In some areas, I can’t see myself fully agreeing or fully disagreeing.  With the immature forms of love, I can certainly see what he means but I think he offers extreme cases and while some relationships have elements of his diagnosis, they are not necessarily entrenched with these unhealthy expectations or actions as Fromm seems to posit.  Definitely we need to take care and be aware of our behaviour and how we view the other person, but is it really as dire as he says?

I do love Fromm’s continual stress on activity and practice and labour.  As plants don’t grow without water, love doesn’t grow without work and dedication.  It’s weird, that as humans, we need to be continually reminded of this.

 

⇐  Is Love An Art?                                                  The Theory of Love ~ Part I

6 thoughts on “The Art of Loving ~ The Theory of Love Part I

  1. Fromm is a bit extreme in some of his descriptions. In pathological conditions sadism and masochism may be so pronounced, but in ordinary life and relationships things are more mixed.

    I think that even though most of us fail in reaching the ideal of love, there is still a feeling for the direction we need to go — that in itself is a kind of inborn “sense of love”. It pulls us to strive further, even if we are not so actively and consciously practicing this “art.” Unless there is severe trauma or illness that produces great aberrations, we will see in every human this striving toward love.

    • I so agree with you, Lory. Reading this book, -as with my ongoing reading of Scripture-, my aim it’s to become a bit more aware of this practicing this “art”, since it’s the christian life in a nutshell, LOVE, love God, love your neighbor, love your enemy. LOVE is what makes us human, what reunites us with Him, what redeemed us, what compels us to obey Him, to treat others as we want to be treated, what keeps us alive.

      Fromm was great at defining those pathological extremes, but I join in saying that we ought to be a bit careful not to box everything in the concepts we create to understand love or our behaviour, but to remember they are just points of reference to discuss a mixed and complex reality.

    • Yes, exactly. It’s the old extremism of career choice, I think. Because he was a psychologist, he saw these conditions from his patients and therefore probably assumed they existed in a greater and more extreme degree than they do.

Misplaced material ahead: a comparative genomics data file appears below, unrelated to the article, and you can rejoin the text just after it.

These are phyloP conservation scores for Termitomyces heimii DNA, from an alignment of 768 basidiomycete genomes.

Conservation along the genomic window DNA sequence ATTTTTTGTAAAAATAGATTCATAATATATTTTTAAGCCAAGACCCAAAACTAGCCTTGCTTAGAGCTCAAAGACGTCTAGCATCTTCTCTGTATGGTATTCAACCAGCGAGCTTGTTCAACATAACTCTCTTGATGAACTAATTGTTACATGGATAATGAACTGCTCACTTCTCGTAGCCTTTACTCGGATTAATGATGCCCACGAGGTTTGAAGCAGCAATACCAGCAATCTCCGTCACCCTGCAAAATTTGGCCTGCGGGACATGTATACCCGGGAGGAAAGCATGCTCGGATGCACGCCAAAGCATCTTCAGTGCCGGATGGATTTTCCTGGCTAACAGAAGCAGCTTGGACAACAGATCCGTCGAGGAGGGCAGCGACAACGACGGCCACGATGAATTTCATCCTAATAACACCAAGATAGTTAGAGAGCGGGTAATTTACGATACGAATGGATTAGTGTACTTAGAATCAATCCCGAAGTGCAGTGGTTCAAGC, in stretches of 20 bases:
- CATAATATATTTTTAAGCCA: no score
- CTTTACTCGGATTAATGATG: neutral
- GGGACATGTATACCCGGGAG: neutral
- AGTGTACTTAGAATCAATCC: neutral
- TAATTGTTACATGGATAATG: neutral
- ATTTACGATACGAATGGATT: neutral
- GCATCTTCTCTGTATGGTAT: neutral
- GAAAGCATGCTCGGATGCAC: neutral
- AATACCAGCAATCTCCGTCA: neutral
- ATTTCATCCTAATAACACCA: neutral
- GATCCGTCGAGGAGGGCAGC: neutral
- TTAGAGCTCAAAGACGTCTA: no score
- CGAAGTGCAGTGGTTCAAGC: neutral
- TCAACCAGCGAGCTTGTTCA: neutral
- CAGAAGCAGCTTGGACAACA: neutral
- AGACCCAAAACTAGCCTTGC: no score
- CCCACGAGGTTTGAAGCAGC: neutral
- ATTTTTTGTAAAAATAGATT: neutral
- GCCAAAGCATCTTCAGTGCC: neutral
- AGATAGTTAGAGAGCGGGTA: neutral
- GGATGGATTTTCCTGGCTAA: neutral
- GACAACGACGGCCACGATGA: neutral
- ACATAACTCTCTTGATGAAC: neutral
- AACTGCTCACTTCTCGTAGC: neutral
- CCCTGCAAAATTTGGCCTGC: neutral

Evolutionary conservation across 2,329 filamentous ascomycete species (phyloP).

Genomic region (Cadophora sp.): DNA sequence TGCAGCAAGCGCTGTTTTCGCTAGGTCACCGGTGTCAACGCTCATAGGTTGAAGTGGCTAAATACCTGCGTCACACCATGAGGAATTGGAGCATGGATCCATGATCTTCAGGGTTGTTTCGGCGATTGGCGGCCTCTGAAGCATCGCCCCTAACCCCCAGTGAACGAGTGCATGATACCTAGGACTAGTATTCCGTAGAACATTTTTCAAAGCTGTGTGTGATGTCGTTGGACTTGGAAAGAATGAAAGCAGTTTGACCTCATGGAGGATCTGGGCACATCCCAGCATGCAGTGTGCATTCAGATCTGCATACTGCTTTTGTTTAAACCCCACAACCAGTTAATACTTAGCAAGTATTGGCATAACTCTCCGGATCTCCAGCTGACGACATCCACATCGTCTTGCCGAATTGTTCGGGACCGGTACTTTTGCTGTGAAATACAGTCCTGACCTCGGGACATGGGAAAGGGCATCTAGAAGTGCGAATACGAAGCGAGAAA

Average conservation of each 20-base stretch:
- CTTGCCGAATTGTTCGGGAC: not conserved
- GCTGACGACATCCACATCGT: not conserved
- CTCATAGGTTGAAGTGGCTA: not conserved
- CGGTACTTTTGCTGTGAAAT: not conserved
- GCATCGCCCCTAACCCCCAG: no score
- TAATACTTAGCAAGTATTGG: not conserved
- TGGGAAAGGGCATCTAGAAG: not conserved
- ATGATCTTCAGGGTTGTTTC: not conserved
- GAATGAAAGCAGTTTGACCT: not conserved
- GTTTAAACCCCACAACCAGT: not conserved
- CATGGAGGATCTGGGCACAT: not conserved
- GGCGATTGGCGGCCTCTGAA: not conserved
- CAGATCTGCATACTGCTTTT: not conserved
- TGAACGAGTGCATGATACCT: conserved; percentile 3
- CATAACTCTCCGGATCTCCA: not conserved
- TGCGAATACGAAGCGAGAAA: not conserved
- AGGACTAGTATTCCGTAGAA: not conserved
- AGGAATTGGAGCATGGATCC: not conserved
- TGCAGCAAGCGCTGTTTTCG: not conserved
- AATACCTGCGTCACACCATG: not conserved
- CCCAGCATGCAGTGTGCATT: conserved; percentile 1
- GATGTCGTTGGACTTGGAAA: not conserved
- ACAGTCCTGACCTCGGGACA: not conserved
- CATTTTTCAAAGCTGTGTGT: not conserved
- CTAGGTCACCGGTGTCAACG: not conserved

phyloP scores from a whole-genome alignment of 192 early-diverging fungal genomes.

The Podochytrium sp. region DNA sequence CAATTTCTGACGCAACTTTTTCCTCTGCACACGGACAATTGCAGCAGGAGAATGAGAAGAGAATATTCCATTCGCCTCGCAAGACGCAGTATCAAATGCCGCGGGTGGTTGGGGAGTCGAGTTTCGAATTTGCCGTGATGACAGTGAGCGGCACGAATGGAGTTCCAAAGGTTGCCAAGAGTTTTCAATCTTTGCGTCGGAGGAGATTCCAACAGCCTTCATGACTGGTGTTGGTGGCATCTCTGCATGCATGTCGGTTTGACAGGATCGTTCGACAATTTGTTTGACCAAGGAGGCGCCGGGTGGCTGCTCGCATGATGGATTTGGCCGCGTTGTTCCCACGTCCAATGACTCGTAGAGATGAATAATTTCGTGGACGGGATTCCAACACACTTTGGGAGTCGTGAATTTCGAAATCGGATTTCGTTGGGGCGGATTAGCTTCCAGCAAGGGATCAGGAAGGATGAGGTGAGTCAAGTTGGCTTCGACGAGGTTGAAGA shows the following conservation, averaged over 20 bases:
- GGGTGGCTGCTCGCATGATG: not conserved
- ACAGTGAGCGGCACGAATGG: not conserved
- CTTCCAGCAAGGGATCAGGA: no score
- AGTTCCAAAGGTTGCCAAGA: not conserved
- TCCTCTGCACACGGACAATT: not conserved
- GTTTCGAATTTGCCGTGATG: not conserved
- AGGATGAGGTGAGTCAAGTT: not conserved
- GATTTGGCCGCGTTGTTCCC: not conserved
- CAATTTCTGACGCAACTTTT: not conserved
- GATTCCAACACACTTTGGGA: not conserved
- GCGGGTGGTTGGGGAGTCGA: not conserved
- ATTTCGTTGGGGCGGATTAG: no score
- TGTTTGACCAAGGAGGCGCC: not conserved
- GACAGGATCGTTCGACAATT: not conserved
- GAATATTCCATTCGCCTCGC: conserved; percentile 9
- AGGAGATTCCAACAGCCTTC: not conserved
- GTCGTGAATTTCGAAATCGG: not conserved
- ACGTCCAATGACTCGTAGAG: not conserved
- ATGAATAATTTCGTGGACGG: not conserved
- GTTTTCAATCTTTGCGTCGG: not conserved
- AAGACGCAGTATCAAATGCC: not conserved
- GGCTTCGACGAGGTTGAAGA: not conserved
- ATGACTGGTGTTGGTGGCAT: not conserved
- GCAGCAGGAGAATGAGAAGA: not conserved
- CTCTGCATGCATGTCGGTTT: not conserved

2. Oh, wow. You always write this amazing synopsis of the chapters so effortlessly.

    I’m going to join you and say that there’s something I “feel” that I can’t quite put my finger on, that seems off mark in Fromm’s book.

    I am starting to think that his worldview is irreconcilable with mine, (dare I say with ours?), and thus his book is becoming a good source of quotes, or a collection of good points, but not a full articulation of the question of love. And all this is because a christian an an atheist only overlap in some aspects of love, but our model to learn and understand love is God’s love for us, while Fromm, as you say, picks a psychological and humanist angle.

    Still this book is worth our time. There’s gold pieces of knowledge strewn all throughout. From this part, I take his observation that in love, when we give of ourselves, it’s a creative act, and we gain with that act of giving. If we see giving as sacrifice, and loss, our understanding of love and relationships in general is immature.

    I also appreciate what you’ve summarized so well, the debasing of love when we focus on sex without affection, (and I’d add the spiritual dimension of it).

    Reading your posts is a profound joy. I’ve been so caught up with work, and this morning I find myself with some time, and coming to my wordpress reader and finding your post has made my day.

    I don’t want to leave without also saying how enjoyable it’s to read your posts with the art you add. I do love each and all of the paintings.

    • Yay, Silvia! I was wondering how you’ve been and what you’ve been up to. It appears that we have the same feeling. I also think Fromm has some excellent thoughts that point us in the right direction of improving the way we love, but these ideas seem to exist separately and when I attempt to put them together, they just don’t fit as a whole philosophy (as you say, a problem with worldview). I remember the last time I read this book I was slightly frustrated as I didn’t feel Fromm gave us a workable, fluid plan on how to love better. Lewis does a much a better job in this aspect. However, I’m finding that some of Fromm’s ideas support and enhance Lewis’, so these reads are a good pairing.

      While I started off feeling this book worthwhile because many people do not do the practical work of trying to learn to love better, I now think Fromm has completely jettisoned the emotional feelings of love people have. So far he does tend to negate all of them. I, however, feel they can be good if they are tamed and managed by true practice of this art; they only go wrong when we rely on them to sustain the love with no or little work and have nothing as a base. Contrary to Fromm, I like how Lewis acknowledged them but put them in their proper place.

      Thank you so much for your sincere and kind words, Silvia. It’s nice to know that my posts are appreciated as they do take quite a bit of effort to produce. I receive benefit from them but it’s encouraging to know someone else does as well. I’m sure you’ll return the favour when we read Don Quixote next year! 😉😘

      • I do hope to be able to return the favor with DQ book 2, for sure. I too love writing those posts for myself, but when someone else benefits from them, I get rewarded with a lot of joy.

        You nailed it here:
        While I started off feeling this book worthwhile because many people do not do the practical work of trying to learn to love better, I now think Fromm has completely jettisoned the emotional feelings of love people have. So far he does tend to negate all of them. I, however, feel they can be good if they are tamed and managed by true practice of this art; they only go wrong when we rely on them to sustain the love with no or little work and have nothing as a base. Contrary to Fromm, I like how Lewis acknowledged them but put them in their proper place.

        Lewis’s book is shorter but also more cohesive and more powerful. Still a good book to read, if only to admire Lewis’s better understanding of what love is.